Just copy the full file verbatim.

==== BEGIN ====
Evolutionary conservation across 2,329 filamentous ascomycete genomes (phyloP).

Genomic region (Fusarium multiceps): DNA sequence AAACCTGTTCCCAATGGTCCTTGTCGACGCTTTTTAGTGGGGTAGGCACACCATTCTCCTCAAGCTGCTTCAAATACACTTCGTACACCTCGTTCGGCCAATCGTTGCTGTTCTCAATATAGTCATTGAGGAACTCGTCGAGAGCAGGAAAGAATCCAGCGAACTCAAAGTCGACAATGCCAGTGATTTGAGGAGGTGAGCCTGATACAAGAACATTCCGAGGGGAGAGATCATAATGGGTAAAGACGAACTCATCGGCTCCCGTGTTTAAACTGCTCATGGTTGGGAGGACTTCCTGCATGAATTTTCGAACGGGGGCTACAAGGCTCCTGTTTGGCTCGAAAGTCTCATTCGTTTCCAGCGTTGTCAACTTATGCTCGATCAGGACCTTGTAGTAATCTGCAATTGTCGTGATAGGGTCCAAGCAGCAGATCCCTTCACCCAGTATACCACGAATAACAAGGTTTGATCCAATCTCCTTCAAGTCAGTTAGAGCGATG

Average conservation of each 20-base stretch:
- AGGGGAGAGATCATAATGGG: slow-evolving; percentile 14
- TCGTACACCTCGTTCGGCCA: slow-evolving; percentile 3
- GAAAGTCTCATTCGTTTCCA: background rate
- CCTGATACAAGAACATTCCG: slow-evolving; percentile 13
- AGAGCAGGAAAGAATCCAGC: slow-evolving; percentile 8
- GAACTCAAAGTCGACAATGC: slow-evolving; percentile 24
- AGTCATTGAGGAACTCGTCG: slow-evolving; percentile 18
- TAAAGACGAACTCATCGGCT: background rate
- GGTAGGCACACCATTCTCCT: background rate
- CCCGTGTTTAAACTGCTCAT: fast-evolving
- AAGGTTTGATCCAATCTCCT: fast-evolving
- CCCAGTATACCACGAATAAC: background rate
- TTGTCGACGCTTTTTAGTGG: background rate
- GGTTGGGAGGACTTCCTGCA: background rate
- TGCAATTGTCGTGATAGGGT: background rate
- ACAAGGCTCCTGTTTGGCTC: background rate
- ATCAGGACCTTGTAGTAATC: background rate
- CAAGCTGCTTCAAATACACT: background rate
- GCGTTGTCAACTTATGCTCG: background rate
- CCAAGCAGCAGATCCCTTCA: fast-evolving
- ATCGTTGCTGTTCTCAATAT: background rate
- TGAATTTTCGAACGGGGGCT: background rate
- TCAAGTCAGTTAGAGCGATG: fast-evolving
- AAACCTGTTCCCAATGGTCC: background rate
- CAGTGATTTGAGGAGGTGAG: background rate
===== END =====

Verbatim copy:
Evolutionary conservation across 2,329 filamentous ascomycete genomes (phyloP).

Genomic region (Fusarium multiceps): DNA sequence AAACCTGTTCCCAATGGTCCTTGTCGACGCTTTTTAGTGGGGTAGGCACACCATTCTCCTCAAGCTGCTTCAAATACACTTCGTACACCTCGTTCGGCCAATCGTTGCTGTTCTCAATATAGTCATTGAGGAACTCGTCGAGAGCAGGAAAGAATCCAGCGAACTCAAAGTCGACAATGCCAGTGATTTGAGGAGGTGAGCCTGATACAAGAACATTCCGAGGGGAGAGATCATAATGGGTAAAGACGAACTCATCGGCTCCCGTGTTTAAACTGCTCATGGTTGGGAGGACTTCCTGCATGAATTTTCGAACGGGGGCTACAAGGCTCCTGTTTGGCTCGAAAGTCTCATTCGTTTCCAGCGTTGTCAACTTATGCTCGATCAGGACCTTGTAGTAATCTGCAATTGTCGTGATAGGGTCCAAGCAGCAGATCCCTTCACCCAGTATACCACGAATAACAAGGTTTGATCCAATCTCCTTCAAGTCAGTTAGAGCGATG

Average conservation of each 20-base stretch:
- AGGGGAGAGATCATAATGGG: slow-evolving; percentile 14
- TCGTACACCTCGTTCGGCCA: slow-evolving; percentile 3
- GAAAGTCTCATTCGTTTCCA: background rate
- CCTGATACAAGAACATTCCG: slow-evolving; percentile 13
- AGAGCAGGAAAGAATCCAGC: slow-evolving; percentile 8
- GAACTCAAAGTCGACAATGC: slow-evolving; percentile 24
- AGTCATTGAGGAACTCGTCG: slow-evolving; percentile 18
- TAAAGACGAACTCATCGGCT: background rate
- GGTAGGCACACCATTCTCCT: background rate
- CCCGTGTTTAAACTGCTCAT: fast-evolving
- AAGGTTTGATCCAATCTCCT: fast-evolving
- CCCAGTATACCACGAATAAC: background rate
- TTGTCGACGCTTTTTAGTGG: background rate
- GGTTGGGAGGACTTCCTGCA: background rate
- TGCAATTGTCGTGATAGGGT: background rate
- ACAAGGCTCCTGTTTGGCTC: background rate
- ATCAGGACCTTGTAGTAATC: background rate
- CAAGCTGCTTCAAATACACT: background rate
- GCGTTGTCAACTTATGCTCG: background rate
- CCAAGCAGCAGATCCCTTCA: fast-evolving
- ATCGTTGCTGTTCTCAATAT: background rate
- TGAATTTTCGAACGGGGGCT: background rate
- TCAAGTCAGTTAGAGCGATG: fast-evolving
- AAACCTGTTCCCAATGGTCC: background rate
- CAGTGATTTGAGGAGGTGAG: background rate